Bad, bad, bad, bad, bad.....

Sarah Dobbs's picture
 6
I thought we had it bad in Lincolnshire, but look what is happening here in Kent. What the hell gives Gove the right to think that he can act as an admissions authority in the way a locally accountable LA can do?

I am getting sick to death of reminding heads and governors that while they should be thinking about the kids in schools now, they also have a responsibility to shape the education of generations to come. Too many are not looking beyond the end of the next financial year; and too few are looking at what our education system will shape up to in decade when it has been fragmented and privatised.
Rather than talking to parents of kids at school now, maybe I should change tactics and go and talk to parents at toddler groups, because they are ones who will take the brunt of this shameful madness .
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Francis Gilbert's picture
Tue, 22/03/2011 - 08:36

2000 spare places! This is truly chaos!

The Kent newspaper says:

"According to figures compiled by independent education adviser Peter Read, there are just under 2,000 empty spaces spread across 37 schools – including 568 in nine of the old-style academies he claims are "clearly unpopular" with parents."

Francis Gilbert's picture
Tue, 22/03/2011 - 10:55

This chaos will only deepen the social segregation that's in the system. There's an interesting article in the Independent which highlights the dangers of social segregation while talking about Jamie's Dream School.
http://www.independent.co.uk/opinion/commentators/johann-hari/johann-har...

Margaret Tulloch's picture
Tue, 22/03/2011 - 11:04

And look at today's Education Guardian where Warwick Mansell identifies how, unless there are changes, the Education Bill will remove ways in which school admissions can be monitored to ensure fairness.

Francis Gilbert's picture
Tue, 22/03/2011 - 12:34

The Guardian article by Warwick Mansell is very persuasive: more social segregation and unfairness is on its way. http://www.guardian.co.uk/education/2011/mar/22/schools-admissions-refor...

allan beavis's picture
Tue, 22/03/2011 - 12:49

bithttp://www.ly/dEgJ1E

So, the education bill will abolish the right of parents and students to complain to the local government ombudsman and instead replace it with a procedure via Michael Gove, the education secretary. Even worse, The chief school’s adjudicator’s powers to investigate and order changes to school admissions policies are being greatly reduced (despite the fact that that 92% of the 387 cases considered by Ian Craig last year were from parents) and compulsory admissions forums are to be scrapped, giving academies, faith schools and free schools the right to operate their own admission policies rather than those set by the local education authority across an area. On top of this, the government has still not published the new version of the admissions code.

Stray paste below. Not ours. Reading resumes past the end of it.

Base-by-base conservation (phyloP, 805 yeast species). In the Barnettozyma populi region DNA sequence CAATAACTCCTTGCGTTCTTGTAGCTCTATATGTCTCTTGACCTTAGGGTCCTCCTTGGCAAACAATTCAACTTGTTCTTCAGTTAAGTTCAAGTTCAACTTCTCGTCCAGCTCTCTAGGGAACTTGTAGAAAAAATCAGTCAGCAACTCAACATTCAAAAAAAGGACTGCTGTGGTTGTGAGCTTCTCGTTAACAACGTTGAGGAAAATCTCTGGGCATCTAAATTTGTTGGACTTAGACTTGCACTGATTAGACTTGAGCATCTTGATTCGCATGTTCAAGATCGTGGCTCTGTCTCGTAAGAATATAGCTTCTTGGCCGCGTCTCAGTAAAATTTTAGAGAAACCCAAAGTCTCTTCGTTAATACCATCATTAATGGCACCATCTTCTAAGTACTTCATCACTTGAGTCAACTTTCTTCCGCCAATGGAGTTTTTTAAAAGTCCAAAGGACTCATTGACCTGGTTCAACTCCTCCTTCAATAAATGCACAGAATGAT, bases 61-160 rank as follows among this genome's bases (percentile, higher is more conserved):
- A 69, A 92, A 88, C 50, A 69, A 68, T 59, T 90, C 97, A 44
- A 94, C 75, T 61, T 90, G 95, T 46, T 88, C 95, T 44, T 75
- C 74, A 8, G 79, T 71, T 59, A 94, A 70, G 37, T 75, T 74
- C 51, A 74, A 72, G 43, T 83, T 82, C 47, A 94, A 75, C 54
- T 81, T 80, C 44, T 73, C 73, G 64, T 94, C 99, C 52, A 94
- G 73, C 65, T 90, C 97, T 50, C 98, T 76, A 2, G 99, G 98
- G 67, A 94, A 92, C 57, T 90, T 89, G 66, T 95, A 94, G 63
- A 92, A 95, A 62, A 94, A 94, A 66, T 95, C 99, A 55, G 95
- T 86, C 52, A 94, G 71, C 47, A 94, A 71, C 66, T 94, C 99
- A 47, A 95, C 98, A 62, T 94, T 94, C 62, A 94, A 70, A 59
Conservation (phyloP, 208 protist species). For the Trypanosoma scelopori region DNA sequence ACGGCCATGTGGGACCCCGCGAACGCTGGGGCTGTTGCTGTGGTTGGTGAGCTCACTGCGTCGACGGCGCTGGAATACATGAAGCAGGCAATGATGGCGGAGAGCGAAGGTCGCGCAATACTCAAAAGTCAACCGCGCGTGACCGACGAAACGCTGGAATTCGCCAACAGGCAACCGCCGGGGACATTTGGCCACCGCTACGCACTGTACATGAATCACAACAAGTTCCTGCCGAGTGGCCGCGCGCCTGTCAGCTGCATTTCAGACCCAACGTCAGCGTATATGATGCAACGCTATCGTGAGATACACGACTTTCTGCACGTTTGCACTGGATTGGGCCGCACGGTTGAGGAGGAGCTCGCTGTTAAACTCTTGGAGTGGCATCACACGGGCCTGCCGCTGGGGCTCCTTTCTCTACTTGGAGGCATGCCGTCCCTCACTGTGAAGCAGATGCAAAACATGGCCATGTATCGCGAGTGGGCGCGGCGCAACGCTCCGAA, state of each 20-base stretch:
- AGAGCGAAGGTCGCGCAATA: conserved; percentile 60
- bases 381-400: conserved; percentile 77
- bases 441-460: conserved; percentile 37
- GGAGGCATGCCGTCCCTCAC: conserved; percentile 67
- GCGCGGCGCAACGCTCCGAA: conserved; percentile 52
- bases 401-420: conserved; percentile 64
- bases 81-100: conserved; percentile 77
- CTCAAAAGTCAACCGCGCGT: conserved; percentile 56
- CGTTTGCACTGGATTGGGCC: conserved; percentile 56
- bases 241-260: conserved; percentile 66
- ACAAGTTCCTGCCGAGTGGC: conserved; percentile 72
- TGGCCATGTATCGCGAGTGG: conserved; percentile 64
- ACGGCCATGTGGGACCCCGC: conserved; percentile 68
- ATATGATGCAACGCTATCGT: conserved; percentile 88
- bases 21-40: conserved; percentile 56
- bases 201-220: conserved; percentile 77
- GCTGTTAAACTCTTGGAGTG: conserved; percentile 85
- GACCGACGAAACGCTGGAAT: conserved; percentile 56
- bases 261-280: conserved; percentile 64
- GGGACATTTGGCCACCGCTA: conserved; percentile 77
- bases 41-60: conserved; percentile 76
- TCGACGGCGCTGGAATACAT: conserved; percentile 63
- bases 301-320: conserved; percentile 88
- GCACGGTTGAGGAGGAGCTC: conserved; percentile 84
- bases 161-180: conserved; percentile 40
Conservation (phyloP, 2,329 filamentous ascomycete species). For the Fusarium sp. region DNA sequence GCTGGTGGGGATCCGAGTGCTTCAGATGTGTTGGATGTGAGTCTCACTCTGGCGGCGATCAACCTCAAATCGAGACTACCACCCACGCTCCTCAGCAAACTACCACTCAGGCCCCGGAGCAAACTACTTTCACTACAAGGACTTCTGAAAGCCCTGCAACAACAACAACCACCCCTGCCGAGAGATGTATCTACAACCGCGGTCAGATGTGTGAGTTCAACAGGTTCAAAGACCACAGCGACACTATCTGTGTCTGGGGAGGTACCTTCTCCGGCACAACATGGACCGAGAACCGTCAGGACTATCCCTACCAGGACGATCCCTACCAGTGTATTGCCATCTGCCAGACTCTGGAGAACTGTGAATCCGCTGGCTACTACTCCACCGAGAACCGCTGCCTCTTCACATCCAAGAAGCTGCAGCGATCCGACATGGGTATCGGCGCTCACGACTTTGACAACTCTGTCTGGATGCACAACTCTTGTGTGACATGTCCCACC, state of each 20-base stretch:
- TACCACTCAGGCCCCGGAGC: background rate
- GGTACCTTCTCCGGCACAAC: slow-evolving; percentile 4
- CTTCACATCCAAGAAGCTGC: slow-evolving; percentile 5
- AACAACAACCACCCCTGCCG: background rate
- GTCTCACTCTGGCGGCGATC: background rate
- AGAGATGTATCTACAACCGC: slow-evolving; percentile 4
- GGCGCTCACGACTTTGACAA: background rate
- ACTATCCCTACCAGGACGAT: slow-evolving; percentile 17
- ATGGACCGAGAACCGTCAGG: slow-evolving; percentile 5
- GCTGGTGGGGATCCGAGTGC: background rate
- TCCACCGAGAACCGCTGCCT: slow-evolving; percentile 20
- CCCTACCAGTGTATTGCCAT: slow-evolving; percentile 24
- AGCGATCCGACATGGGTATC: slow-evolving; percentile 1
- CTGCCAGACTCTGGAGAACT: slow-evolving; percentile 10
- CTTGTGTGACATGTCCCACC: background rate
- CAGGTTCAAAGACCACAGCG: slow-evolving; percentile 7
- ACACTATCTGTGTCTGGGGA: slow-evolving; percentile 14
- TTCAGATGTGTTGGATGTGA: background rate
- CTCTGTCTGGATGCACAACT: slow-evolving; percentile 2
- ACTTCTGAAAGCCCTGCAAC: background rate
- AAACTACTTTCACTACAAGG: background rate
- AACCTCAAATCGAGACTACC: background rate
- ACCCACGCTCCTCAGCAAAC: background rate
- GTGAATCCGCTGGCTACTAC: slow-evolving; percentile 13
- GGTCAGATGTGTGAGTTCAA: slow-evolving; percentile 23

I wonder whether this is just another example of Michael Gove’s “shambolic and chaotic department”? Or is it actually a deliberate attempt by the Education Secretary to encourage the government’s preferred schools – academies and free schools – towards a policy of covert selection to choose pupils who will conform to the school’s mission, whether that be faith, academic or otherwise. What is certain is that this bill will shift power away from parents in choosing school towards schools choosing pupils and parents.

The upshot will be that the most vocal and advantaged parents and children could get the exactly the type of education they want at the expense of the most vulnerable who will need the most help and support. The application and school system for the vast majority of parents is confusing enough as it is, without the government now creating more confusion by it’s lack of transparency over the admissions code and unable to persuade us how the vast number of academies and free schools are, in fact, really inclusive to all.

allan beavis's picture
Tue, 22/03/2011 - 12:50

http://www.bit.ly/dEgJ1E


So, the education bill will abolish the right of parents and students to complain to the local government ombudsman and instead replace it with a procedure via Michael Gove, the education secretary. Even worse, The chief school’s adjudicator’s powers to investigate and order changes to school admissions policies are being greatly reduced (despite the fact that that 92% of the 387 cases considered by Ian Craig last year were from parents) and compulsory admissions forums are to be scrapped, giving academies, faith schools and free schools the right to operate their own admission policies rather than those set by the local education authority across an area. On top of this, the government has still not published the new version of the admissions code.

I wonder whether this is just another example of Michael Gove’s “shambolic and chaotic department”? Or is it actually a deliberate attempt by the Education Secretary to encourage the government’s preferred schools – academies and free schools – towards a policy of covert selection to choose pupils who will conform to the school’s mission, whether that be faith, academic or otherwise. What is certain is that this bill will shift power away from parents in choosing school towards schools choosing pupils and parents.

The upshot will be that the most vocal and advantaged parents and children could get the exactly the type of education they want at the expense of the most vulnerable who will need the most help and support. The application and school system for the vast majority of parents is confusing enough as it is, without the government now creating more confusion by it’s lack of transparency over the admissions code and unable to persuade us how the vast number of academies and free schools are, in fact, really inclusive to all.

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